The invention and its advantages will be better understood upon reading the following non-restrictive description made with reference to the accompanying drawings in FIGS. 1 and 2, which are schematic representations of plasma reactor of the falling film type, used for the vitrification of ashes, with and without recycling of fumes, respectively.
The plasma reactor 1 shown in the drawing comprises a crucible 3 having walls that can be made of several layers of different refractory materials 5, 7 and 9 in order to achieve high thermal insulation together with suitable mechanical and chemical resistance. The crucible 3 is provided with a lateral tap hole 11 and with a door 13 on top, through which waste, other than ashes to be encapsulated in glass may be introduced.
The crucible 3 is intended to receive and keep a bath of molten glass 14 hot. It has a bottom provided with one or more electrodes 15 and an upper part provided with a vertical sleeve 17 cooled or not with water and coaxially extending over the electrodes 15.
A graphite electrode, a hot cathode torch or a copper electrode torch 19 is mounted on top of the sleeve 17, vertically on the top of the same. This electrode or torch can be electrically connected to the electrodes 15 to form a transferred arc from the torch to the bottom electrode. A plasma gas may be injected for this purpose.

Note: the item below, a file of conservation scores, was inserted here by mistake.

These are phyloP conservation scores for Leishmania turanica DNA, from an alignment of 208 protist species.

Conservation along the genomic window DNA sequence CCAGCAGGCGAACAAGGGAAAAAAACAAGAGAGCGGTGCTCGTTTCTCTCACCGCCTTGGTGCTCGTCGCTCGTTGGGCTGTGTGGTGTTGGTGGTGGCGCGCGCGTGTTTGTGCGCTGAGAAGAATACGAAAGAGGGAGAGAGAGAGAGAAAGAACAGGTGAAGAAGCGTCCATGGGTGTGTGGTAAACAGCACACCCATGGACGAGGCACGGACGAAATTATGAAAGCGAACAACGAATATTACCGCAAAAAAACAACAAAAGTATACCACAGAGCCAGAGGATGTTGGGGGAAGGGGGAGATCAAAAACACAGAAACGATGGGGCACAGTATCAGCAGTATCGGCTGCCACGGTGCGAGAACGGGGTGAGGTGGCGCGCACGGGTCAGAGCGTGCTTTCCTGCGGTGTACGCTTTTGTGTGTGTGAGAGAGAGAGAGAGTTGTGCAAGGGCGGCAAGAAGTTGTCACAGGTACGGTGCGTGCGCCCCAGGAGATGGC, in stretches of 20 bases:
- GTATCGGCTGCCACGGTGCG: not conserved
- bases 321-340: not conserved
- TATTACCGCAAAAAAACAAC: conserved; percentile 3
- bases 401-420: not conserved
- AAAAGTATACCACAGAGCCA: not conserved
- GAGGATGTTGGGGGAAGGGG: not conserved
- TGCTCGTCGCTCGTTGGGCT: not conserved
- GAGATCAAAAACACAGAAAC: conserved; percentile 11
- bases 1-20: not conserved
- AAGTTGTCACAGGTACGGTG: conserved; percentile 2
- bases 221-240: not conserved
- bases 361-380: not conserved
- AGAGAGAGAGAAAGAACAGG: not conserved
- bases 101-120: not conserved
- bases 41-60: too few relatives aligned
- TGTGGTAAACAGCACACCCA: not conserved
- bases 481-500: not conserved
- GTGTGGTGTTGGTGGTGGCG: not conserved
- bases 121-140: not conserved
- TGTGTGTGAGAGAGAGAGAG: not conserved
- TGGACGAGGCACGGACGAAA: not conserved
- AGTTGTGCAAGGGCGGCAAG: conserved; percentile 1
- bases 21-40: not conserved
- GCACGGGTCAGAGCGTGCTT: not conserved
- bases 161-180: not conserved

When glass is to be drawn of through the bottom of the crucible, use can be made of electrodes 31 made of graphite or any other conductive material, located in the lateral wall of the reactor and connected to a current collector 32 as shown in FIG. 2. The bottom 33 of the crucible can be made of graphite and is downwardly movable by means of a mechanical system which can be used to lift it up and down at a controlled speed. A cooling system 35 is used to control the temperature gradient in the bath of glass in order to facilitate drawing of the same. When the bottom of the crucible is moved down, the glass therein moves away from the arc and solidifies to form a glass column. When the column reaches a given length, knives (not shown) may be used to grasp it while a knife system (not shown) is used to cut off its lower end. This particular assembly makes it possible to operate the system in a continous and efficient manner.
The ashes to be vitrified are supplied with or without glass-forming agents known per se in a feeding system 21 in which they are mixed before being fed or injected at 23 on top of the sleeve to form, upon melting, a film falling onto the internal surface of the sleeve 17.
The fumes and gases escaping from the reactor are fed by a duct 25 to a dust filter 27 where dust contained therein is extracted and recovered from the fumes and then recycled to the feeding system 21. When the volume of gas used is high, it may be recycled as plasma gas 37 as shown in FIG. 2.
Tests were conducted in a plasma reactor as described hereinabove, entirely cooled with water and operated in an transferred arc mode with a water cooled cathode having a thoried-tungsten tip. The ashes to be vitrified were injected tangentially in the sleeve, together with a given amount of glass-forming agent, using a carrying gas to do so.